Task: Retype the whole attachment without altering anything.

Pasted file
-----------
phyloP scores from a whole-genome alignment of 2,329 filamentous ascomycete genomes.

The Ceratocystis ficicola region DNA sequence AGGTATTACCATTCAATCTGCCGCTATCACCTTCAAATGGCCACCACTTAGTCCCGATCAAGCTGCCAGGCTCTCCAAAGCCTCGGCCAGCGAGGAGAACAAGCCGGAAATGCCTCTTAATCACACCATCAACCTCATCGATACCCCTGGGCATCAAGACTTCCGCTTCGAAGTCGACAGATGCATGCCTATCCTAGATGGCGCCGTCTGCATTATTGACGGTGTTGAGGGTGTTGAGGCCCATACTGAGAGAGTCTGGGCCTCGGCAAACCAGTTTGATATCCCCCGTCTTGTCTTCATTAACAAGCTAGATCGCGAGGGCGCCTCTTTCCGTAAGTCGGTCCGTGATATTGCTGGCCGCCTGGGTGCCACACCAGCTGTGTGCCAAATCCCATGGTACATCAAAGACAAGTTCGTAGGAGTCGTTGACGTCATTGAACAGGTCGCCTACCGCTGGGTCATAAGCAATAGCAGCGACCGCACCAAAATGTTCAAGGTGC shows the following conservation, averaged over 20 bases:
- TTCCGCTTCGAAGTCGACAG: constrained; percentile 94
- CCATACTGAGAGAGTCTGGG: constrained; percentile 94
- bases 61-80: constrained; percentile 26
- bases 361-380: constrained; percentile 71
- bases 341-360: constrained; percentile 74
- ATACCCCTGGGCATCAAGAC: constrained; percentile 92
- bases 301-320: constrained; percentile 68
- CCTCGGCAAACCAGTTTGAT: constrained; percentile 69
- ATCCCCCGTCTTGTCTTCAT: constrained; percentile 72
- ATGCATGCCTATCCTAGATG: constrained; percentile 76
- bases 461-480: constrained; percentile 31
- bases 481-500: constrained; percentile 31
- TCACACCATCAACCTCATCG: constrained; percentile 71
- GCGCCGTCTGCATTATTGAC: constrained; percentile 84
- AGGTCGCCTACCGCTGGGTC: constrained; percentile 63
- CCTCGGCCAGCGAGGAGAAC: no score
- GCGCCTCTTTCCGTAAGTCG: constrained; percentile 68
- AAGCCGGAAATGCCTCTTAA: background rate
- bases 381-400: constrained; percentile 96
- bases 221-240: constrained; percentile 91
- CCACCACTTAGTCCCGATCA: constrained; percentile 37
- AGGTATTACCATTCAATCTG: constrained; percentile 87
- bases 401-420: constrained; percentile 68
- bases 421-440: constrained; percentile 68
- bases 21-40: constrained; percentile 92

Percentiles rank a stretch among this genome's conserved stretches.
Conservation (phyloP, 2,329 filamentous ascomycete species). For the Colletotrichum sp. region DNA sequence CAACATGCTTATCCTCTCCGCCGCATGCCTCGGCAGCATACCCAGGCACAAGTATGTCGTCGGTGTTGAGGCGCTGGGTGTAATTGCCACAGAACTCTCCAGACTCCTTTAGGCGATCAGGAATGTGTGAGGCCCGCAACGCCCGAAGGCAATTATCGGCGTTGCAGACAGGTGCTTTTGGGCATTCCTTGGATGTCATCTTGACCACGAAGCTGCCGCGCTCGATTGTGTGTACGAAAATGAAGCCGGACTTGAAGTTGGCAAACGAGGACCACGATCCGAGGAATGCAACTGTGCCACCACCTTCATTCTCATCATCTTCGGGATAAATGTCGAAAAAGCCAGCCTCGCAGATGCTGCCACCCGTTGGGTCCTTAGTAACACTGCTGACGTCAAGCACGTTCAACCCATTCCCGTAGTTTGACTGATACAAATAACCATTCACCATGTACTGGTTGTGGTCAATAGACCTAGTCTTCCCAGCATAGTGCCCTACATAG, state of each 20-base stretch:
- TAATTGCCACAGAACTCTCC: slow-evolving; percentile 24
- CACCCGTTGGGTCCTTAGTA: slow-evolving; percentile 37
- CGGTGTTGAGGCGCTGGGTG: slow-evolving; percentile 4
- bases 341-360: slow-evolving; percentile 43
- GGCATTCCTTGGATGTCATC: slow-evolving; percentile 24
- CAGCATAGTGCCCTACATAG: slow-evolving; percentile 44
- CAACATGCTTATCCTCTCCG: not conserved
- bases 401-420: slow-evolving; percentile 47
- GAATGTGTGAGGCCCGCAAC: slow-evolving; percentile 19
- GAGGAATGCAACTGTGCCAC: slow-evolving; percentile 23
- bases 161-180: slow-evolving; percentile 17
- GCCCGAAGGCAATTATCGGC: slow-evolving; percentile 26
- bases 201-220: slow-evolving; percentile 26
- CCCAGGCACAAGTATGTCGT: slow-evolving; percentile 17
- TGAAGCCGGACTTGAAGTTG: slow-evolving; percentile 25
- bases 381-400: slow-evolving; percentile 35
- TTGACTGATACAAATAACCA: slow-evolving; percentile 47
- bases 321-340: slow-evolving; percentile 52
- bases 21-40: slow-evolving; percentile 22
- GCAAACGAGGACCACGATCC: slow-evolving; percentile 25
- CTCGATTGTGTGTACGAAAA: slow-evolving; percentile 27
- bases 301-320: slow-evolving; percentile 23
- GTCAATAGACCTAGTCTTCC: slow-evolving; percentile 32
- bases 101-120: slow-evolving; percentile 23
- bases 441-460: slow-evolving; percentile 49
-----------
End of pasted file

phyloP scores from a whole-genome alignment of 2,329 filamentous ascomycete genomes.

The Ceratocystis ficicola region DNA sequence AGGTATTACCATTCAATCTGCCGCTATCACCTTCAAATGGCCACCACTTAGTCCCGATCAAGCTGCCAGGCTCTCCAAAGCCTCGGCCAGCGAGGAGAACAAGCCGGAAATGCCTCTTAATCACACCATCAACCTCATCGATACCCCTGGGCATCAAGACTTCCGCTTCGAAGTCGACAGATGCATGCCTATCCTAGATGGCGCCGTCTGCATTATTGACGGTGTTGAGGGTGTTGAGGCCCATACTGAGAGAGTCTGGGCCTCGGCAAACCAGTTTGATATCCCCCGTCTTGTCTTCATTAACAAGCTAGATCGCGAGGGCGCCTCTTTCCGTAAGTCGGTCCGTGATATTGCTGGCCGCCTGGGTGCCACACCAGCTGTGTGCCAAATCCCATGGTACATCAAAGACAAGTTCGTAGGAGTCGTTGACGTCATTGAACAGGTCGCCTACCGCTGGGTCATAAGCAATAGCAGCGACCGCACCAAAATGTTCAAGGTGC shows the following conservation, averaged over 20 bases:
- TTCCGCTTCGAAGTCGACAG: constrained; percentile 94
- CCATACTGAGAGAGTCTGGG: constrained; percentile 94
- bases 61-80: constrained; percentile 26
- bases 361-380: constrained; percentile 71
- bases 341-360: constrained; percentile 74
- ATACCCCTGGGCATCAAGAC: constrained; percentile 92
- bases 301-320: constrained; percentile 68
- CCTCGGCAAACCAGTTTGAT: constrained; percentile 69
- ATCCCCCGTCTTGTCTTCAT: constrained; percentile 72
- ATGCATGCCTATCCTAGATG: constrained; percentile 76
- bases 461-480: constrained; percentile 31
- bases 481-500: constrained; percentile 31
- TCACACCATCAACCTCATCG: constrained; percentile 71
- GCGCCGTCTGCATTATTGAC: constrained; percentile 84
- AGGTCGCCTACCGCTGGGTC: constrained; percentile 63
- CCTCGGCCAGCGAGGAGAAC: no score
- GCGCCTCTTTCCGTAAGTCG: constrained; percentile 68
- AAGCCGGAAATGCCTCTTAA: background rate
- bases 381-400: constrained; percentile 96
- bases 221-240: constrained; percentile 91
- CCACCACTTAGTCCCGATCA: constrained; percentile 37
- AGGTATTACCATTCAATCTG: constrained; percentile 87
- bases 401-420: constrained; percentile 68
- bases 421-440: constrained; percentile 68
- bases 21-40: constrained; percentile 92

Percentiles rank a stretch among this genome's conserved stretches.
Conservation (phyloP, 2,329 filamentous ascomycete species). For the Colletotrichum sp. region DNA sequence CAACATGCTTATCCTCTCCGCCGCATGCCTCGGCAGCATACCCAGGCACAAGTATGTCGTCGGTGTTGAGGCGCTGGGTGTAATTGCCACAGAACTCTCCAGACTCCTTTAGGCGATCAGGAATGTGTGAGGCCCGCAACGCCCGAAGGCAATTATCGGCGTTGCAGACAGGTGCTTTTGGGCATTCCTTGGATGTCATCTTGACCACGAAGCTGCCGCGCTCGATTGTGTGTACGAAAATGAAGCCGGACTTGAAGTTGGCAAACGAGGACCACGATCCGAGGAATGCAACTGTGCCACCACCTTCATTCTCATCATCTTCGGGATAAATGTCGAAAAAGCCAGCCTCGCAGATGCTGCCACCCGTTGGGTCCTTAGTAACACTGCTGACGTCAAGCACGTTCAACCCATTCCCGTAGTTTGACTGATACAAATAACCATTCACCATGTACTGGTTGTGGTCAATAGACCTAGTCTTCCCAGCATAGTGCCCTACATAG, state of each 20-base stretch:
- TAATTGCCACAGAACTCTCC: slow-evolving; percentile 24
- CACCCGTTGGGTCCTTAGTA: slow-evolving; percentile 37
- CGGTGTTGAGGCGCTGGGTG: slow-evolving; percentile 4
- bases 341-360: slow-evolving; percentile 43
- GGCATTCCTTGGATGTCATC: slow-evolving; percentile 24
- CAGCATAGTGCCCTACATAG: slow-evolving; percentile 44
- CAACATGCTTATCCTCTCCG: not conserved
- bases 401-420: slow-evolving; percentile 47
- GAATGTGTGAGGCCCGCAAC: slow-evolving; percentile 19
- GAGGAATGCAACTGTGCCAC: slow-evolving; percentile 23
- bases 161-180: slow-evolving; percentile 17
- GCCCGAAGGCAATTATCGGC: slow-evolving; percentile 26
- bases 201-220: slow-evolving; percentile 26
- CCCAGGCACAAGTATGTCGT: slow-evolving; percentile 17
- TGAAGCCGGACTTGAAGTTG: slow-evolving; percentile 25
- bases 381-400: slow-evolving; percentile 35
- TTGACTGATACAAATAACCA: slow-evolving; percentile 47
- bases 321-340: slow-evolving; percentile 52
- bases 21-40: slow-evolving; percentile 22
- GCAAACGAGGACCACGATCC: slow-evolving; percentile 25
- CTCGATTGTGTGTACGAAAA: slow-evolving; percentile 27
- bases 301-320: slow-evolving; percentile 23
- GTCAATAGACCTAGTCTTCC: slow-evolving; percentile 32
- bases 101-120: slow-evolving; percentile 23
- bases 441-460: slow-evolving; percentile 49